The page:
Prior to the patient leaving the office, she scheduled an appointment with the urologist that the patient had previously seen. The patient never showed up for his scheduled appointment, but instead made an appointment with a second urologist.
The patient listed his chief complaint as “prostatitis”.The urology healthcare record reported that the patient stated his PSA level was “OK 1-year ago”. The second urologist’s impression was prostatitis, benign prostatic hyperplasia and low testosterone. The plan listed was “Cipro 500mg BID for 15 days, patient can’t afford CT scan and deferred any follow at this time”.
The patient never came back to the insured NP, but eventually sought treatment from a third urologist seven-months later for recurring low back pain, painful urination and low-grade fever. While at the third urologist, the patient had his PSA level checked and it tested at 10.5 ng/ml. The urologist took a biopsy and diagnosed the patient with prostate cancer. The tumor stage was T4a without metastatic disease.
The patient filed a lawsuit against multiple healthcare professionals, including our insured nurse practitioner. The patient alleged that the nurse practitioner:
- Failed to appropriately monitor PSA levels upon initiating and treating him for months with testosterone therapy.
- Breached the standard of care when the insured did not order or discuss with the patient the importance of having additional PSA tests performed while receiving numerous testosterone injections.
During the patient’s deposition,the patient stated that the reason he wanted the insured to manage his testosterone injections was that he had a delinquent balance with the first and second urologists and didn’t want to go back to those offices.
Risk Management Comments
The primary problem in this case was the inescapable fact that the patient continued to receive testosterone injections ordered by the insured for eleven months without any monitoring or laboratory testing to follow his PSA level to ascertain whether it was rising.
Defense experts’ literature review indicated that the standard of care would generally require the insured to obtain the patient’s PSA levels bi-annually during testosterone therapy. However, the insured didn’t have an explanation for not ordering PSA testing other than believing that the patient’s urologist was following his PSA.
The insured’s documentation was somewhat vague regarding communication with the patient. Furthermore, her recollection that the urologist she referred the patient to was supposed to be monitoring patient’s PSA levels was not documented at all.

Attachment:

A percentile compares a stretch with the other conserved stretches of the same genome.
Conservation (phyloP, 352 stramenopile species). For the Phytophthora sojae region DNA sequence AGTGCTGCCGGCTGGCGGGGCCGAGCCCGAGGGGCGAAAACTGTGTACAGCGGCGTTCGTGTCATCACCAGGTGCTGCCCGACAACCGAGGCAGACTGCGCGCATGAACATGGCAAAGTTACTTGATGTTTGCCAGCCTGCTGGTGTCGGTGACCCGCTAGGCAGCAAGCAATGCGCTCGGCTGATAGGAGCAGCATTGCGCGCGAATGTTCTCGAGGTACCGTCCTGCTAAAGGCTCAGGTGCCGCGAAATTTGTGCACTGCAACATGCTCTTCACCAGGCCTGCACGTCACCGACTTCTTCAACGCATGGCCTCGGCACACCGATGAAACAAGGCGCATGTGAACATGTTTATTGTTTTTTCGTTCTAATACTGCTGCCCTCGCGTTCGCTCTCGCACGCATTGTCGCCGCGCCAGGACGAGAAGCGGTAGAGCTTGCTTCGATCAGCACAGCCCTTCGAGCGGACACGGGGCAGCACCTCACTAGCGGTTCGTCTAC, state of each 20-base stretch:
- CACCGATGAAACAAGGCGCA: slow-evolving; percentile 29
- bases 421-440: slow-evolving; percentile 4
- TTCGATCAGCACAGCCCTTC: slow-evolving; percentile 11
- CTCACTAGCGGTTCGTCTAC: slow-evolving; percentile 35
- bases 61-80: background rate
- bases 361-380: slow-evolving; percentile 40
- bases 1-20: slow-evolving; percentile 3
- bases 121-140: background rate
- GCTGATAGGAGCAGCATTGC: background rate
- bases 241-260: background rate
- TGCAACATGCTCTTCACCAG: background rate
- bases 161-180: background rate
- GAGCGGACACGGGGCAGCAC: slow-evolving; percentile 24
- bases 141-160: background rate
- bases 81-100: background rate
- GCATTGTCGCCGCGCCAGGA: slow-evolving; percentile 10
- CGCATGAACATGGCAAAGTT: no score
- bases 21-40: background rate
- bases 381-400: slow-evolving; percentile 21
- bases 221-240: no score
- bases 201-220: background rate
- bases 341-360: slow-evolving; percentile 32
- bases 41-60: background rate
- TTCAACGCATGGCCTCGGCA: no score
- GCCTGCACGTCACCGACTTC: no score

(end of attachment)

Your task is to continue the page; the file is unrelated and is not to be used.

The experts were critical that the insured never communicated directly with the patient’s urologist(s), requested any laboratory findings from his urologist(s), or even asked the patient for the results of his PSA. Had she done so, it would have become apparent that the patient’s PSA was not being monitored by a urologist.
Given the negative expert opinions, the decision was made to attempt to settle the claim on behalf of the nurse practitioner.
Risk Management Recommendations
- Follow documentation standards established by professional organizations and comply with your employer’s standards.
- Document all patient-related discussions, consultations, clinical information, actions taken including any treatment orders provided and decision-making process.
- Engage in timely and proactive discussions with providers on the patient’s treating team and assure they are educated about the patient’s treatment plan.
- Review their commended care plan with patients and confirm that they agree to the plan and understand their responsibilities.
- Discuss possible barriers to compliance with treatment recommendations.
- Document all efforts made to communicate the need for compliance in the healthcare record.
- Providea written description of the potential harmful consequences of noncompliance. Request that patients sign the document, then give them a copy of it and place the original in the patient healthcare information record.
- Assess the risk involved in continuing to provide care to chronically noncompliant patients. In some cases, it may be necessary to suspend or terminate the provider- patient relationship.
- If patients are noncompliant due to financial reasons, refer them to appropriate agencies (manufacturer drug- provision programs, federal programs) for assistance.